if the plaintiff has held a position for a significant period of time). However, Archibald
cannot show that he experienced an adverse employment action.
An employee raising a discrimination claim under Title VII and § 1981 must
ultimately show that he was subjected to an “adverse employment action.” Butler v.
Ala. Dep’t of Transp., 536 F.3d 1209, 1215 (11th Cir. 2008) (internal quotation marks
omitted). In order to satisfy this standard, “the employer’s action[s] must impact the
‘terms, conditions, or privileges’ of the plaintiff’s job in a real and demonstrable
way.” Davis v. Town of Lake Park, Fla., 245 F.3d 1232, 1239 (11th Cir. 2001). Such an
action need not have direct economic consequences, but “the asserted impact cannot
be speculative and must at least have a tangible adverse effect on the plaintiff’s
employment.” Id. As with the other elements of the prima facie case, it is the
Plaintiff’s duty to establish that there was an adverse employment action. See Kidd v.
Mando Am. Corp., 731 F.3d 1196, 1202 (11th Cir. 2013) (noting that the plaintiff bears
Page 27 of 43
the burden to “establish by a preponderance of the evidence a prima facie case of
Although Archibald was disciplined on multiple occasions for various violations
of UPS procedures, he was only actually suspended for one day. While he received
notices either to suspend or discharge him on various occasions, these notices were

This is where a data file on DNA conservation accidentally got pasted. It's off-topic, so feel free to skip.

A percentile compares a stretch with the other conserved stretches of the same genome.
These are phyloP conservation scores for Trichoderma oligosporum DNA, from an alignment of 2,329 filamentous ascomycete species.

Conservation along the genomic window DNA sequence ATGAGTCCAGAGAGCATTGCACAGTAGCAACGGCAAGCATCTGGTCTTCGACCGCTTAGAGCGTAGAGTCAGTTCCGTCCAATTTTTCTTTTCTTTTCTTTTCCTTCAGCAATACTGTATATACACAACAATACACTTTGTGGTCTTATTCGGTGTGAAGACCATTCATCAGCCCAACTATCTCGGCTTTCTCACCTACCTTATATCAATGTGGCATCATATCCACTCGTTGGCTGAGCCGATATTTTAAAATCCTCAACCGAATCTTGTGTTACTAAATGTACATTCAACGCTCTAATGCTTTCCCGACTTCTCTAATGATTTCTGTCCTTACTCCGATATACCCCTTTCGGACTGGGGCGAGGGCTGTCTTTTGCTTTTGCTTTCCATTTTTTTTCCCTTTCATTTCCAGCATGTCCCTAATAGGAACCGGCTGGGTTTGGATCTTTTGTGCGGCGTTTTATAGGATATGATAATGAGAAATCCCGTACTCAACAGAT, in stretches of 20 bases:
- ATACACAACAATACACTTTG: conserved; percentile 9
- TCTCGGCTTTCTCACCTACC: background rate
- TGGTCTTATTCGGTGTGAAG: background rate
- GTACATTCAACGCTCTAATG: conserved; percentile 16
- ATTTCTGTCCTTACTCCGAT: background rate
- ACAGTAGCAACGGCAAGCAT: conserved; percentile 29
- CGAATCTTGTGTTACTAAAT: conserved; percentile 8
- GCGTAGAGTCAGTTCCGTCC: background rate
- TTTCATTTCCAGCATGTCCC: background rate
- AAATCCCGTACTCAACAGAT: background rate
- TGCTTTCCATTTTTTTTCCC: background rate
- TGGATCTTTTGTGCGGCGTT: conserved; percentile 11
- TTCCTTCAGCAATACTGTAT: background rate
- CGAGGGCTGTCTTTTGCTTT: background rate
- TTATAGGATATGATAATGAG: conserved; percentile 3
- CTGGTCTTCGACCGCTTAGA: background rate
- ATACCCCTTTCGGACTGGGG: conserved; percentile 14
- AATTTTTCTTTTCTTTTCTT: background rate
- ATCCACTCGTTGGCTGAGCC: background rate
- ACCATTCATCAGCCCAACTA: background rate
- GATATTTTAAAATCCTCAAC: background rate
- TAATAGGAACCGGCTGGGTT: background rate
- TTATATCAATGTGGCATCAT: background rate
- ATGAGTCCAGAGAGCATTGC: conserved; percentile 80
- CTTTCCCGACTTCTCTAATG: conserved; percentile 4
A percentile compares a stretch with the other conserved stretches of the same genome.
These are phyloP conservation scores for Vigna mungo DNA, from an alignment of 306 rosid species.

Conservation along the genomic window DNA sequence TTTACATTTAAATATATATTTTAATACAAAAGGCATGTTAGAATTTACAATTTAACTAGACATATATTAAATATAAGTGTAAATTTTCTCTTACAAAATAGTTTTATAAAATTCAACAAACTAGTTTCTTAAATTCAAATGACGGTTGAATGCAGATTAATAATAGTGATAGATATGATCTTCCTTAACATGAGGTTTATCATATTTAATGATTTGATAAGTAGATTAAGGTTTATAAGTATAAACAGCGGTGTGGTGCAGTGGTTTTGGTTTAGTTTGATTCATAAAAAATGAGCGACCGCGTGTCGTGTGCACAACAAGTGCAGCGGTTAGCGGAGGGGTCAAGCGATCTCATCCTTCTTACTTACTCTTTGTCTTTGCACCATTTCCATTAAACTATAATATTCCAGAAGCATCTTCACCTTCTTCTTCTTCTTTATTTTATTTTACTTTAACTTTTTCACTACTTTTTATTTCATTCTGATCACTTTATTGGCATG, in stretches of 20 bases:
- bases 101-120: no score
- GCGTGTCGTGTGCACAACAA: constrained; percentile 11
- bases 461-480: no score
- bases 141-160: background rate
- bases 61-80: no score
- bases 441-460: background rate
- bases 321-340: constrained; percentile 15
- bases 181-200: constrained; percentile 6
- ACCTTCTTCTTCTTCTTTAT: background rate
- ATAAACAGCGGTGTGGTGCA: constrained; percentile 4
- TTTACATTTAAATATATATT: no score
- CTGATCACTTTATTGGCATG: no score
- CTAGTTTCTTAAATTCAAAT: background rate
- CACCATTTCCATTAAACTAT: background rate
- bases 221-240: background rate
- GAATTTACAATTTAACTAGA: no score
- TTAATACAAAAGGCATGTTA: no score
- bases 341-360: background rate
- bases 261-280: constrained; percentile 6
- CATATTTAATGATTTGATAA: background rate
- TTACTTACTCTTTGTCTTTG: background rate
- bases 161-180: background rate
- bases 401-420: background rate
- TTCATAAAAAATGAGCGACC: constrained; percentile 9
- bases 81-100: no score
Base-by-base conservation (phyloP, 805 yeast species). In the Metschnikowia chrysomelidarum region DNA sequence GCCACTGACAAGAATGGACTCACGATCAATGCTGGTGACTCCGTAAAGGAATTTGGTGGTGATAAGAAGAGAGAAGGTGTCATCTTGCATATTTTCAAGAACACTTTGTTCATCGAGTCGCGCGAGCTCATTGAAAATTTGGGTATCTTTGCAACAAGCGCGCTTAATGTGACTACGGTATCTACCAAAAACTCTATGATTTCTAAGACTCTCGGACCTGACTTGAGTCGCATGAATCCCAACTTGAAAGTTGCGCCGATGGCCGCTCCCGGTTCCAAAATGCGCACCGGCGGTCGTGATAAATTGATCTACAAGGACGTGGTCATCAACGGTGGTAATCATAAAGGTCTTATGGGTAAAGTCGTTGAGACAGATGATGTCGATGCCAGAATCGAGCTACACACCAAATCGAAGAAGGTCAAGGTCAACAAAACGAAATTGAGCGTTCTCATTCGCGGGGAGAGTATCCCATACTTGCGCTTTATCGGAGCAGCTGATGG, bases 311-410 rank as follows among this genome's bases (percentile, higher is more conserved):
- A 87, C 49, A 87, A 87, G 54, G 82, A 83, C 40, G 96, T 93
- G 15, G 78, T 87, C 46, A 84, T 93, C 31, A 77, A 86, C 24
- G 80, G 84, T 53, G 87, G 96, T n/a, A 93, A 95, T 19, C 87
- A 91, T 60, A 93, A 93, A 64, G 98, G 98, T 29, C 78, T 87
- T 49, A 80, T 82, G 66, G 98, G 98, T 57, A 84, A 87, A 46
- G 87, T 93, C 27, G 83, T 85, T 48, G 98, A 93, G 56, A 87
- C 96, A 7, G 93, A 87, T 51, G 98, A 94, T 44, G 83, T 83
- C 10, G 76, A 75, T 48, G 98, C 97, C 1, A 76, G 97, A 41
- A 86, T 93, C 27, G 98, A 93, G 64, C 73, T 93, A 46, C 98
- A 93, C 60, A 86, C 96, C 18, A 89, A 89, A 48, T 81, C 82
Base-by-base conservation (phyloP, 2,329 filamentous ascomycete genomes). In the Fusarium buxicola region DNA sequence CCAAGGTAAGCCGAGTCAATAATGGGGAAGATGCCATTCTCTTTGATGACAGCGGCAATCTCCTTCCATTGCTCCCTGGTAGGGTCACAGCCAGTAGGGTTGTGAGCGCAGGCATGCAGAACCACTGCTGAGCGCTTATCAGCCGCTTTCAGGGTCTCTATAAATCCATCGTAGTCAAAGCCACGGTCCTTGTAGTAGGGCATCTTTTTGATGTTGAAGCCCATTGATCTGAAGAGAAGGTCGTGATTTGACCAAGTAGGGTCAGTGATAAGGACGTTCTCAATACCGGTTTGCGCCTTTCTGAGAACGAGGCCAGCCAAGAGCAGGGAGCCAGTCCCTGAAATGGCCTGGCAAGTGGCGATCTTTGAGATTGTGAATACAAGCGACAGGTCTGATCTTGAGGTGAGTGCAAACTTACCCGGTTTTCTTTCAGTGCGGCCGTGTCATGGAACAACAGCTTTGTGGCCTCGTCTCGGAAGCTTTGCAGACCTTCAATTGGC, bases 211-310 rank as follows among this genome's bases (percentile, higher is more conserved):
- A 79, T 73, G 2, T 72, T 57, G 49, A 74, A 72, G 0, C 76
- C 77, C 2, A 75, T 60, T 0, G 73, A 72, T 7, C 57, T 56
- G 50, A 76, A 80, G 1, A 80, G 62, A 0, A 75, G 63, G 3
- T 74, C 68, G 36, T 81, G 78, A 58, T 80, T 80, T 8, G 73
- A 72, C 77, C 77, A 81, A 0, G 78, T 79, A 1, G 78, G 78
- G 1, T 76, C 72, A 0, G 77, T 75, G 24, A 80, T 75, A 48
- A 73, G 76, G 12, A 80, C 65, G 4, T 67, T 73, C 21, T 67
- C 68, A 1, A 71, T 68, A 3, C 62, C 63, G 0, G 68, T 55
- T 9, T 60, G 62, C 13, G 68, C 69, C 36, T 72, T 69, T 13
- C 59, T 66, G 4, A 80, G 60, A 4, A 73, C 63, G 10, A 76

never actually implemented against him. See Mitchell v. Vanderbilt Univ., 389 F.3d 177,
182 (6th Cir. 2004) (“Mere threats of alleged adverse employment action are
generally not sufficient to satisfy the adverse action requirement.”). Archibald
successfully reduced all but one of the sanctions to a warning notice through UPS’s
grievance process, and he has not pointed to any adverse employment action based on
these notices. See Filius v. Potter, 176 F. App’x 8, 11 (11th Cir. 2006) (explaining that
there was no adverse employment action when a suspension was reduced to a
discussion about the conduct and the plaintiff had not pointed to any evidence to
suggest that this had any effect on his future job prospects).
Turning next to the discipline that Archibald actually received, none of the
discipline amounts to an adverse employment action. Archibald has not produced any